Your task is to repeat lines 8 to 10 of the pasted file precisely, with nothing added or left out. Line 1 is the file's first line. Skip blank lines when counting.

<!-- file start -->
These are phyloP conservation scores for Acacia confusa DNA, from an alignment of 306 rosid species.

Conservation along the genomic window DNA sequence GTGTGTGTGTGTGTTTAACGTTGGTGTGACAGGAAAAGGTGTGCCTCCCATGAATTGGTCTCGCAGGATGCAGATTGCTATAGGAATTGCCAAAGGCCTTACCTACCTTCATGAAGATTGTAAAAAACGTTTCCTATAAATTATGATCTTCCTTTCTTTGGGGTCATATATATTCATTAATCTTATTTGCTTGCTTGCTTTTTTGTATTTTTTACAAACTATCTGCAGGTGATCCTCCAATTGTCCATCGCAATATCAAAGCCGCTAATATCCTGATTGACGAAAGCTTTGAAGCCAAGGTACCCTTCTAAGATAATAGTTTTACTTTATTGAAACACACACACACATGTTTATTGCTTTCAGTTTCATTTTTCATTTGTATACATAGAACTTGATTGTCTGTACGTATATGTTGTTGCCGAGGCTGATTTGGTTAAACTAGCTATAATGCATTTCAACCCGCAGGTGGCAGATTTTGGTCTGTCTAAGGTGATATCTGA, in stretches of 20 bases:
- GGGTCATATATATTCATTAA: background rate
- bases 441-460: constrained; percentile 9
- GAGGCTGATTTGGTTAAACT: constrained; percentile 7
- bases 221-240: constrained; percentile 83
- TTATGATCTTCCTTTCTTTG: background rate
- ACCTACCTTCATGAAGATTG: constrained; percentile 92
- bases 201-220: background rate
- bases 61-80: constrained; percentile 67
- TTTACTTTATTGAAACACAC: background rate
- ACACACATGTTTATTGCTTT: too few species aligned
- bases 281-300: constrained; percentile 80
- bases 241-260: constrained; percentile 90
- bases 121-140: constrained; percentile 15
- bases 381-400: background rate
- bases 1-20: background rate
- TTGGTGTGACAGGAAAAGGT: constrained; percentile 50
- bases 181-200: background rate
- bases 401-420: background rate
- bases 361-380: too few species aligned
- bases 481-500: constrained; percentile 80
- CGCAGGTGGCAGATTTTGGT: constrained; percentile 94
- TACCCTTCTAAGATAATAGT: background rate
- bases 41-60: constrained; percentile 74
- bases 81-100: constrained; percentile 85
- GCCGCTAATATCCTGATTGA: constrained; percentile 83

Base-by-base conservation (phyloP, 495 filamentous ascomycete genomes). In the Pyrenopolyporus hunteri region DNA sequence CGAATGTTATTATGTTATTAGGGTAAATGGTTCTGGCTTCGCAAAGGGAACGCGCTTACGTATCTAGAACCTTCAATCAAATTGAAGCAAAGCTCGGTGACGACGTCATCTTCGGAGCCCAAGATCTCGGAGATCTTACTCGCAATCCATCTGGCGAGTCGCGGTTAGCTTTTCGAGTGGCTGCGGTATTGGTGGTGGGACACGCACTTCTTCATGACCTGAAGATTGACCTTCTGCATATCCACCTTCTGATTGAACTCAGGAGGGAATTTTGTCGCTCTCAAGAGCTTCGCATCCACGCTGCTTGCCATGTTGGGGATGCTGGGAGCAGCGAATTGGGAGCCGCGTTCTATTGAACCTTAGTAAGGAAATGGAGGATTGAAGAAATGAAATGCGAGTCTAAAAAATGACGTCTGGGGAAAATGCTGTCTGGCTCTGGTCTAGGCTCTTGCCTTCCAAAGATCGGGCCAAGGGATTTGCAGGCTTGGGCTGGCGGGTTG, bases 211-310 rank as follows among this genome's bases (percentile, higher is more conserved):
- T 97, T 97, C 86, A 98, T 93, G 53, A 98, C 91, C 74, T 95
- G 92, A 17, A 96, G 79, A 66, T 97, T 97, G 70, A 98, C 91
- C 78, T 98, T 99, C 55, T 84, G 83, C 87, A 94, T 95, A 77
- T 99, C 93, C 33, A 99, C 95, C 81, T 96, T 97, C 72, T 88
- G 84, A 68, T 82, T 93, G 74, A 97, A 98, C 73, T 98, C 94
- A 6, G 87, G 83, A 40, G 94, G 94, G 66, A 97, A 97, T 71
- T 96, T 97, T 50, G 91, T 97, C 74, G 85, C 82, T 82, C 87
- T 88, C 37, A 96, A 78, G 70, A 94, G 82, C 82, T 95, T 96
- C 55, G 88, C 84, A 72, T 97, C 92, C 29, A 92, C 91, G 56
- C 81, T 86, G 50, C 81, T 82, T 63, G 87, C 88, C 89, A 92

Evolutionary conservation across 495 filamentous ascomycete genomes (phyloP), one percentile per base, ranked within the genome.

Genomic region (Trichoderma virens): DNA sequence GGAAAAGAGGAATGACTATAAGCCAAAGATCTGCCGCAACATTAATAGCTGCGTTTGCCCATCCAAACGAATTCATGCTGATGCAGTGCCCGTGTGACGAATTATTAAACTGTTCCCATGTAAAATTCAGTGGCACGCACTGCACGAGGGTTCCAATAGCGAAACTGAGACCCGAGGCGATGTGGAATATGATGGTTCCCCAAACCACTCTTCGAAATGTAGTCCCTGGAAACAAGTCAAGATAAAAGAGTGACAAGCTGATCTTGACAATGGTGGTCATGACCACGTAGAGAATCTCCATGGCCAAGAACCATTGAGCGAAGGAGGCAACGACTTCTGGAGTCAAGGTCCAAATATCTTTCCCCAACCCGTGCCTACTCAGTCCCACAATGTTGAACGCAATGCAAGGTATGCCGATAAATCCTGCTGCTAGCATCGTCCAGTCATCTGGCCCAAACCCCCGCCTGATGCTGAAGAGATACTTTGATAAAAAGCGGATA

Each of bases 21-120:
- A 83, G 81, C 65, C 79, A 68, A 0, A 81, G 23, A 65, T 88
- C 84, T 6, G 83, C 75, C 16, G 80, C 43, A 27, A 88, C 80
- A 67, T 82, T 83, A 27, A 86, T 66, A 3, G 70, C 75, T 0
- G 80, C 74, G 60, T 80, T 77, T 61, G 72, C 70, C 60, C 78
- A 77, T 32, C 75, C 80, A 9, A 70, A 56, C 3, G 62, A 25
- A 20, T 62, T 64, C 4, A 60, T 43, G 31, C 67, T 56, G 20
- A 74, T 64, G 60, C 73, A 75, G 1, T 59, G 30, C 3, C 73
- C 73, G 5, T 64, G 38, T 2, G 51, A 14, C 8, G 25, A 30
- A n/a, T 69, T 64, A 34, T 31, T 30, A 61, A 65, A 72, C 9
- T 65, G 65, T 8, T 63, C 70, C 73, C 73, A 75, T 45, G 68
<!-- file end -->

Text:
- ACCTACCTTCATGAAGATTG: constrained; percentile 92
- bases 201-220: background rate
- bases 61-80: constrained; percentile 67